In this study, to clarify the above assumption, the effect of membrane-bound form (mbIL-9) or secretory form (sIL-9) of IL-9 overexpression on B16F10 melanoma, an IL-9R expressing cancer cell line, was investigated. Although overexpression of IL-9 or treatment with soluble IL-9 promoted the proliferation and migration of B16F10 cells in vitro, the ectopic expression of IL-9 reduced tumor growth and inhibited the metastasis capability of the transfectants in mice. The IL-9 released from the transfectants triggered anti-tumor response indirectly through stimulating both innate (NK, macrophage) and adaptive immune response (CD4+, CD8+ T lymphocytes) in vitro and in vivo. Here, we provide the first evidence to show that IL-9 exerts an anti-metastasis effect by enhancing polarization and proliferation of M1 macrophage.


Tumor cell line and mice

Female C57BL/6JBomTac mice were obtained from Daehan Biolink (Eumseong, Korea), and all mice were used between 6 and 8 weeks of age. All animal procedures were approved and guided by the Institutional Animal Care and Use Committee (IACUC) of Chungnam National University (CNU-01056). The murine melanoma B16F10 and macrophage RAW264.7 cells were cultured in DMEM (Gibco, USA) supplemented with 10% heat-inactivated fetal bovine serum (FBS; Gibco), 2 mM L-glutamine, 100 U/ml penicillin, 100 μg/ml streptomycin (Sigma, USA) in humidified 5% CO2 at 37°C. G418 (Santa Cruz Biotechnology, USA) was used as a selective agent for transfections.

Antibodies and reagents

Anti-mouse IL-9 polyclonal antibody (504802), FITC-goat anti-hamster (Armenian) IgG (405502) and APC-rat anti-mouse CD49b were purchased from Biolegend (USA). PE-rat anti-mouse CD4 (553730), purified rat anti-mouse CD8a (553027), PE-mouse anti-rat IgG, purified hamster anti-mouse CD3 (557306), FITC-mouse anti-hamster (Armenian) IgG (554008) and PE-mouse anti-mouse NK1.1 (557391) were purchased from BD Biosciences (USA). Anti-Ld MHC class I (28-14-8S), FITC-goat anti-mouse IgG (sc-2005) were purchased from Santa Cruz Biotechnology. PE-hamster (Armenian) anti-mouse CD80 (12-0801-81), PE-rat anti-mouse CD86 (12-0862-82) and APC-rat anti-mouse F4/80 (17-4801-82) were purchased from Thermo Fisher Scientific (USA). Recombinant mouse IL-9 was purchased from Komabiotech (Korea).

Plasmid construction and transfection

Insert cDNAs of sIL-9 and mbIL-9 were cloned in the pcDNA3.1(+) plasmid as previously described (Do Thi et al., 2016). B16F10 melanoma cells were stably transfected with the plasmid DNA or empty vector using Lipofectamine 2000 (Thermo Fisher Scientific). After 18 h, the cells were plated in 96-well plates using 1 mg/ml G418-containing medium. Drug-resistant colonies were usually visible after 2 weeks. Transfectants expressing sIL-9 and mbIL-9 were selected by semi-quantitative reverse transcription polymerase chain reaction (RT-PCR) using primers described in Supplementary Table S1.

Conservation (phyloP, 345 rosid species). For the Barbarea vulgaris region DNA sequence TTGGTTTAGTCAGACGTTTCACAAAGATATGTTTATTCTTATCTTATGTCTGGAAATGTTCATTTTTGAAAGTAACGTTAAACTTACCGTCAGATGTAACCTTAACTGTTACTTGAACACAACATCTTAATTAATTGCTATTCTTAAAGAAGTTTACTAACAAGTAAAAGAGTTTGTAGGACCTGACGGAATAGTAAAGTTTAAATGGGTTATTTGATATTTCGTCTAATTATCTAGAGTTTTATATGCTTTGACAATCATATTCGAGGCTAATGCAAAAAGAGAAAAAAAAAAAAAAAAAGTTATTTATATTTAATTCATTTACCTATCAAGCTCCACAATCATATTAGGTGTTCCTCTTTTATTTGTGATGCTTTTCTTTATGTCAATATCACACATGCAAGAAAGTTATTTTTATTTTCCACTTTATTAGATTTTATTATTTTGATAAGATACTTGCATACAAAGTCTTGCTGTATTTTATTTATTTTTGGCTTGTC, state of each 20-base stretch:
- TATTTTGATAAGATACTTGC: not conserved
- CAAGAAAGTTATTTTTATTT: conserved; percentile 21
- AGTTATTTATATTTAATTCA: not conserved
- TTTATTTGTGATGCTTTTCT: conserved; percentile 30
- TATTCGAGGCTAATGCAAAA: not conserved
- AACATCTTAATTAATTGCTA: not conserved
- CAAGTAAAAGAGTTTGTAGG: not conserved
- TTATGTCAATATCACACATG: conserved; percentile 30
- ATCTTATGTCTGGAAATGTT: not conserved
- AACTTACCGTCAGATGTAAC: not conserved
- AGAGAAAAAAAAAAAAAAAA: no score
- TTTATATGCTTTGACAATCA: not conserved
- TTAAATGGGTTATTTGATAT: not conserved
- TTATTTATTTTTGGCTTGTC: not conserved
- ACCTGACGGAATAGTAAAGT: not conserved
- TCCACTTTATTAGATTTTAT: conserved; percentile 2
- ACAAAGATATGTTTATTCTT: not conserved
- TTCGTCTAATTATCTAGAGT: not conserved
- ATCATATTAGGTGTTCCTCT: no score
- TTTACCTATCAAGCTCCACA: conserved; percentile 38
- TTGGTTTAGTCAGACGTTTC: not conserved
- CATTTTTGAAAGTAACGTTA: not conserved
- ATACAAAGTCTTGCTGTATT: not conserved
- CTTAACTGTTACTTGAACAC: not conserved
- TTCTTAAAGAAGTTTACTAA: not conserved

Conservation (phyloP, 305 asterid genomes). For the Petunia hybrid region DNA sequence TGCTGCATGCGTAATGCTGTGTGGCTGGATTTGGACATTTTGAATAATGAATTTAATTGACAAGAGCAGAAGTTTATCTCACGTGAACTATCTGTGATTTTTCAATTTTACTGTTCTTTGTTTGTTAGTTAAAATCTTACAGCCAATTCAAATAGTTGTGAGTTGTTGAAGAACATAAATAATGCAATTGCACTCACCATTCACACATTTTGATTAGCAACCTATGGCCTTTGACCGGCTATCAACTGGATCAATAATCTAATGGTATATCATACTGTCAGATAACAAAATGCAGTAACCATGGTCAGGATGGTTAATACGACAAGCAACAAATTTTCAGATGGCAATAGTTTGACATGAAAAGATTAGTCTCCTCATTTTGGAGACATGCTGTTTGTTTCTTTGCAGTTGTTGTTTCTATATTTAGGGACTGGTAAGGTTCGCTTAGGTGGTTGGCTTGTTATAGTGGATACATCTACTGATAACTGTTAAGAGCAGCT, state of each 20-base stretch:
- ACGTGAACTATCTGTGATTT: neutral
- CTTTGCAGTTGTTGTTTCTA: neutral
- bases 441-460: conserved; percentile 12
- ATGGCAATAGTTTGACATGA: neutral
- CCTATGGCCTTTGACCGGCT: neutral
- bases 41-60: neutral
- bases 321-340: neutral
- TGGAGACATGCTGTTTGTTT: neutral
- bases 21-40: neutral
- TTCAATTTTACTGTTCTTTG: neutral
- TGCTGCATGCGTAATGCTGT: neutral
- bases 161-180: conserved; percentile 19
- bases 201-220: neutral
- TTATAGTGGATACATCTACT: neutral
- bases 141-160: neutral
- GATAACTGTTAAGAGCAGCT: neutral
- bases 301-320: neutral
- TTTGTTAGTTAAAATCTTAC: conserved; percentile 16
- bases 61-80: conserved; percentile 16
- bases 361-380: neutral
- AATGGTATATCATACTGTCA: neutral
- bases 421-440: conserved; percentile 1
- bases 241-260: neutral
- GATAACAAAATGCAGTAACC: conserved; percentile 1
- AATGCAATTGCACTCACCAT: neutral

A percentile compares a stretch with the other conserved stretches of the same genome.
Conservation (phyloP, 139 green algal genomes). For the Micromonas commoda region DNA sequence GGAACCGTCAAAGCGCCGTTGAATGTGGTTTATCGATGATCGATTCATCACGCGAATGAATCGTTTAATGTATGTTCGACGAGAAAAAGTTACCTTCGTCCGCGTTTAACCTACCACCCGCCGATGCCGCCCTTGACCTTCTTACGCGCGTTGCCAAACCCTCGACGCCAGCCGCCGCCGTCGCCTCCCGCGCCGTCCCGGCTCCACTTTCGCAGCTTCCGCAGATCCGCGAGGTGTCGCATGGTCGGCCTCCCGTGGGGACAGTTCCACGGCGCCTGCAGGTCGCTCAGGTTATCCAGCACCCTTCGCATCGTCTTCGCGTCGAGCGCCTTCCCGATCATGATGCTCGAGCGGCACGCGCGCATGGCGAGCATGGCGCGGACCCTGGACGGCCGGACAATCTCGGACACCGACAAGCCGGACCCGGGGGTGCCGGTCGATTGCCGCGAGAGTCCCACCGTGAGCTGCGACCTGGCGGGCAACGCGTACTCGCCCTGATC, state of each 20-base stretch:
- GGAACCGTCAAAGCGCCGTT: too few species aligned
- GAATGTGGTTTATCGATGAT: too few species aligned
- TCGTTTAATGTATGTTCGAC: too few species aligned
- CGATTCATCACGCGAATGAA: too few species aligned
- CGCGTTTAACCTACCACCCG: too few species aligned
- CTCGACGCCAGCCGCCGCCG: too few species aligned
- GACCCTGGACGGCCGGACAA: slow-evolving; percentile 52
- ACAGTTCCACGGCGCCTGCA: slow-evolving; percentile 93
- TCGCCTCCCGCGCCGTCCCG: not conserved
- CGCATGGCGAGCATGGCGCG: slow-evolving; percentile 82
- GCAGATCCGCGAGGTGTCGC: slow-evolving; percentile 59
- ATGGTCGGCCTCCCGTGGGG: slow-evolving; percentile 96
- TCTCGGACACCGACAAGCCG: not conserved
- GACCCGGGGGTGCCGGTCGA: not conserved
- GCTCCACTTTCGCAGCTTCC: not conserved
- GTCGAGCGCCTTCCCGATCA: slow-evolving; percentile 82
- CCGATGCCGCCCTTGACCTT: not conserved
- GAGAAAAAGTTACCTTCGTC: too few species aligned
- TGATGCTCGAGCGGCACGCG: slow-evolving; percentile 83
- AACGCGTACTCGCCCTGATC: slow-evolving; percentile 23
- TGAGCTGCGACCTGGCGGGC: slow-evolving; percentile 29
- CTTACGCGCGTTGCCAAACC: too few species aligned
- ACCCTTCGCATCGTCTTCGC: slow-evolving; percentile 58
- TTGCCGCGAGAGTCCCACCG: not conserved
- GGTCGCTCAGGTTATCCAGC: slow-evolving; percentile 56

ELISA for IL-9

The concentration of IL-9 was quantitated using IL-9 ELISA kit (Biolegend). Transfectants (2 × 105 cells/clone) were incubated in 3 ml of culture medium in 6-well culture plates at 37°C for 72 h. Then culture supernatants were separated and subjected to ELISA assay following the instruction of the manufacturer. To analyse the IL-9 secreting ability of mitomycin C (MMC)-inactivated tumor clones, 1 × 106 MMC-treated sIL-9 cells were seeded in the 24-well plate. As a control, 1 × 106 non-treated sIL-9 cells were seeded at the same time in the same plate. After 24 h incubation, the culture supernatants were collected and examined by ELISA. Since MMC-treated cells cannot proliferate, the amount of IL-9 released by the treated sIL-9 cells was normalized by the ratio of cell numbers of the treated versus non-treated sIL-9 cells.

Flow cytometry analysis

For fluorophore-conjugated antibodies, cells were stained with either antigen-specific antibody or isotype control antibody. For non-conjugated antibodies, cells were stained via two steps. Firstly, cells were incubated with a diluted primary antibody. After washing off the unbound antibody, the cells were stained with fluorophore-conjugated secondary antibody. All antibodies were diluted in staining buffer (1× phosphate-buffered saline [PBS] containing 0.02% sodium azide and 2% FBS), and each staining step lasted for 1 h at 4°C in the dark. For carboxyfluorescein succinimidyl ester (CFSE) staining, cells incubated with 2.5 μM CFSE for 20 min, and the CFSE labelled cells were analysed by a flow cytometer (FACS Calibur or FACS Canto; BD Biosciences).